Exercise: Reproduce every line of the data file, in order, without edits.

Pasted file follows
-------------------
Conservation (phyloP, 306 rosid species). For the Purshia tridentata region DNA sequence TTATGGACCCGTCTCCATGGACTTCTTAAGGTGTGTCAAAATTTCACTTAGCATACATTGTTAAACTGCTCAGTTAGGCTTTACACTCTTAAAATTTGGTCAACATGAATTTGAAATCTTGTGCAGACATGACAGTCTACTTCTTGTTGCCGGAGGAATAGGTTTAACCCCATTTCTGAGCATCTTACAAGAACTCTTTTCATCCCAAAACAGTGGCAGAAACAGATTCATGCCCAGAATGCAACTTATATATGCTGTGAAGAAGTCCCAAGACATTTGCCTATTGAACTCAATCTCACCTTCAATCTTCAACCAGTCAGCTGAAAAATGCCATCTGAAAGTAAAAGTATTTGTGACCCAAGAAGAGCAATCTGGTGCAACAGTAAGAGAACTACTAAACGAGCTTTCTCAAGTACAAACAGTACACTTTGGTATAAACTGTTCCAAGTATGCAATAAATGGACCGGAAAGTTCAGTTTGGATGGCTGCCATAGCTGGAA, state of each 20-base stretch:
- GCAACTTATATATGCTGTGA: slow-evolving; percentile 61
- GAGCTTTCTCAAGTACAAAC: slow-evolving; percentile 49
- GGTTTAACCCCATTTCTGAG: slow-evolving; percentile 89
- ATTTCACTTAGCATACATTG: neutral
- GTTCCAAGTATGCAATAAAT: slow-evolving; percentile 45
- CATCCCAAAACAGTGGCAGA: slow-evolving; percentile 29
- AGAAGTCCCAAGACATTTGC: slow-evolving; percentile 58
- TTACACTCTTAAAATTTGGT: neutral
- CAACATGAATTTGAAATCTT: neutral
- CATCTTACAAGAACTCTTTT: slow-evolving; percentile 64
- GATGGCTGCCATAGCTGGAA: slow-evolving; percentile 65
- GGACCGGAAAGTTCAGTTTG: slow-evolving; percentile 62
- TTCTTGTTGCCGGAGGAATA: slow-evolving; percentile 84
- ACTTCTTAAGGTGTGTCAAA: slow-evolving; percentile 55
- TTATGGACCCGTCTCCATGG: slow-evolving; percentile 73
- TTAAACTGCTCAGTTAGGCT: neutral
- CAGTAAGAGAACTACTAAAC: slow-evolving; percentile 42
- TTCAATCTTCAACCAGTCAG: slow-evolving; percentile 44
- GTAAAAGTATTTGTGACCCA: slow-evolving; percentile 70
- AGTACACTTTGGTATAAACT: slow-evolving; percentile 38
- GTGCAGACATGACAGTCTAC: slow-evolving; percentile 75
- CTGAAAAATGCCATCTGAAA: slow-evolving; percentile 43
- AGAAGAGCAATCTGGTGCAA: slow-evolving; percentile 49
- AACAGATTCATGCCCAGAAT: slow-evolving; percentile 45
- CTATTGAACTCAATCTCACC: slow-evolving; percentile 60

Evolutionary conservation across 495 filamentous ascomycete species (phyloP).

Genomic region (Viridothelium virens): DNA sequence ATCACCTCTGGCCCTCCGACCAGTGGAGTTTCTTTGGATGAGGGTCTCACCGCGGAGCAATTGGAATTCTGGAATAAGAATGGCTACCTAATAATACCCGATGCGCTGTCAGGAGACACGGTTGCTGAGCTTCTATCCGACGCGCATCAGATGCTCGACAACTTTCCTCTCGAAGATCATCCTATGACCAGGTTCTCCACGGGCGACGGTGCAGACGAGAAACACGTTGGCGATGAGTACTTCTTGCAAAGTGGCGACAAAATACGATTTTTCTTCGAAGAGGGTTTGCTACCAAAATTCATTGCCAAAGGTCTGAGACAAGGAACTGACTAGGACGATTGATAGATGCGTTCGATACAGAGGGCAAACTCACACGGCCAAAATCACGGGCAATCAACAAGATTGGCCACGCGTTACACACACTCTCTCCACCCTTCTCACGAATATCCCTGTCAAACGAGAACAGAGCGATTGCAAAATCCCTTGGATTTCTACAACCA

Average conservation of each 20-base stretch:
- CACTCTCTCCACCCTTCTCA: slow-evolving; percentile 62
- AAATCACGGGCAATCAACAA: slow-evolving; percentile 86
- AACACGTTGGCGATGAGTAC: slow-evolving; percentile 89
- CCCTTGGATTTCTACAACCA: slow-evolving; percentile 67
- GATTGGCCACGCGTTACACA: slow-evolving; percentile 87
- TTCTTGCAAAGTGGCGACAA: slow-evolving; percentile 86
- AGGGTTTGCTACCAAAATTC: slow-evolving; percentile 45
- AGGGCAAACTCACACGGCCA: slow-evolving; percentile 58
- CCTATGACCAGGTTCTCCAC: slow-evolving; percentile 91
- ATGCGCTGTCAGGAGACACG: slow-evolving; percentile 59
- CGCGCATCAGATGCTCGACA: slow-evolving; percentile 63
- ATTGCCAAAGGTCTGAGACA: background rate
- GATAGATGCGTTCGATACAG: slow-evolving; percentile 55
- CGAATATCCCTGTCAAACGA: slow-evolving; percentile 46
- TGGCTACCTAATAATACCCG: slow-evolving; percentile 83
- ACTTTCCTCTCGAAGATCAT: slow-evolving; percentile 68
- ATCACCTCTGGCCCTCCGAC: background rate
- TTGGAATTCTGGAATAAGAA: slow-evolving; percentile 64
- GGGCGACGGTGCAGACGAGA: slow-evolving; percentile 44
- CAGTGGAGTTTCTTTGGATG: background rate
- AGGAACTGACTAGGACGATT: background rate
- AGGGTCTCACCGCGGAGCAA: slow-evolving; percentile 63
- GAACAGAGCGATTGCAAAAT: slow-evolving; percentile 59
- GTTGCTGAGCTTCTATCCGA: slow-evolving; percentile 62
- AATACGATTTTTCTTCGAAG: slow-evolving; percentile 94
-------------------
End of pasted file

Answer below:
Conservation (phyloP, 306 rosid species). For the Purshia tridentata region DNA sequence TTATGGACCCGTCTCCATGGACTTCTTAAGGTGTGTCAAAATTTCACTTAGCATACATTGTTAAACTGCTCAGTTAGGCTTTACACTCTTAAAATTTGGTCAACATGAATTTGAAATCTTGTGCAGACATGACAGTCTACTTCTTGTTGCCGGAGGAATAGGTTTAACCCCATTTCTGAGCATCTTACAAGAACTCTTTTCATCCCAAAACAGTGGCAGAAACAGATTCATGCCCAGAATGCAACTTATATATGCTGTGAAGAAGTCCCAAGACATTTGCCTATTGAACTCAATCTCACCTTCAATCTTCAACCAGTCAGCTGAAAAATGCCATCTGAAAGTAAAAGTATTTGTGACCCAAGAAGAGCAATCTGGTGCAACAGTAAGAGAACTACTAAACGAGCTTTCTCAAGTACAAACAGTACACTTTGGTATAAACTGTTCCAAGTATGCAATAAATGGACCGGAAAGTTCAGTTTGGATGGCTGCCATAGCTGGAA, state of each 20-base stretch:
- GCAACTTATATATGCTGTGA: slow-evolving; percentile 61
- GAGCTTTCTCAAGTACAAAC: slow-evolving; percentile 49
- GGTTTAACCCCATTTCTGAG: slow-evolving; percentile 89
- ATTTCACTTAGCATACATTG: neutral
- GTTCCAAGTATGCAATAAAT: slow-evolving; percentile 45
- CATCCCAAAACAGTGGCAGA: slow-evolving; percentile 29
- AGAAGTCCCAAGACATTTGC: slow-evolving; percentile 58
- TTACACTCTTAAAATTTGGT: neutral
- CAACATGAATTTGAAATCTT: neutral
- CATCTTACAAGAACTCTTTT: slow-evolving; percentile 64
- GATGGCTGCCATAGCTGGAA: slow-evolving; percentile 65
- GGACCGGAAAGTTCAGTTTG: slow-evolving; percentile 62
- TTCTTGTTGCCGGAGGAATA: slow-evolving; percentile 84
- ACTTCTTAAGGTGTGTCAAA: slow-evolving; percentile 55
- TTATGGACCCGTCTCCATGG: slow-evolving; percentile 73
- TTAAACTGCTCAGTTAGGCT: neutral
- CAGTAAGAGAACTACTAAAC: slow-evolving; percentile 42
- TTCAATCTTCAACCAGTCAG: slow-evolving; percentile 44
- GTAAAAGTATTTGTGACCCA: slow-evolving; percentile 70
- AGTACACTTTGGTATAAACT: slow-evolving; percentile 38
- GTGCAGACATGACAGTCTAC: slow-evolving; percentile 75
- CTGAAAAATGCCATCTGAAA: slow-evolving; percentile 43
- AGAAGAGCAATCTGGTGCAA: slow-evolving; percentile 49
- AACAGATTCATGCCCAGAAT: slow-evolving; percentile 45
- CTATTGAACTCAATCTCACC: slow-evolving; percentile 60

Evolutionary conservation across 495 filamentous ascomycete species (phyloP).

Genomic region (Viridothelium virens): DNA sequence ATCACCTCTGGCCCTCCGACCAGTGGAGTTTCTTTGGATGAGGGTCTCACCGCGGAGCAATTGGAATTCTGGAATAAGAATGGCTACCTAATAATACCCGATGCGCTGTCAGGAGACACGGTTGCTGAGCTTCTATCCGACGCGCATCAGATGCTCGACAACTTTCCTCTCGAAGATCATCCTATGACCAGGTTCTCCACGGGCGACGGTGCAGACGAGAAACACGTTGGCGATGAGTACTTCTTGCAAAGTGGCGACAAAATACGATTTTTCTTCGAAGAGGGTTTGCTACCAAAATTCATTGCCAAAGGTCTGAGACAAGGAACTGACTAGGACGATTGATAGATGCGTTCGATACAGAGGGCAAACTCACACGGCCAAAATCACGGGCAATCAACAAGATTGGCCACGCGTTACACACACTCTCTCCACCCTTCTCACGAATATCCCTGTCAAACGAGAACAGAGCGATTGCAAAATCCCTTGGATTTCTACAACCA

Average conservation of each 20-base stretch:
- CACTCTCTCCACCCTTCTCA: slow-evolving; percentile 62
- AAATCACGGGCAATCAACAA: slow-evolving; percentile 86
- AACACGTTGGCGATGAGTAC: slow-evolving; percentile 89
- CCCTTGGATTTCTACAACCA: slow-evolving; percentile 67
- GATTGGCCACGCGTTACACA: slow-evolving; percentile 87
- TTCTTGCAAAGTGGCGACAA: slow-evolving; percentile 86
- AGGGTTTGCTACCAAAATTC: slow-evolving; percentile 45
- AGGGCAAACTCACACGGCCA: slow-evolving; percentile 58
- CCTATGACCAGGTTCTCCAC: slow-evolving; percentile 91
- ATGCGCTGTCAGGAGACACG: slow-evolving; percentile 59
- CGCGCATCAGATGCTCGACA: slow-evolving; percentile 63
- ATTGCCAAAGGTCTGAGACA: background rate
- GATAGATGCGTTCGATACAG: slow-evolving; percentile 55
- CGAATATCCCTGTCAAACGA: slow-evolving; percentile 46
- TGGCTACCTAATAATACCCG: slow-evolving; percentile 83
- ACTTTCCTCTCGAAGATCAT: slow-evolving; percentile 68
- ATCACCTCTGGCCCTCCGAC: background rate
- TTGGAATTCTGGAATAAGAA: slow-evolving; percentile 64
- GGGCGACGGTGCAGACGAGA: slow-evolving; percentile 44
- CAGTGGAGTTTCTTTGGATG: background rate
- AGGAACTGACTAGGACGATT: background rate
- AGGGTCTCACCGCGGAGCAA: slow-evolving; percentile 63
- GAACAGAGCGATTGCAAAAT: slow-evolving; percentile 59
- GTTGCTGAGCTTCTATCCGA: slow-evolving; percentile 62
- AATACGATTTTTCTTCGAAG: slow-evolving; percentile 94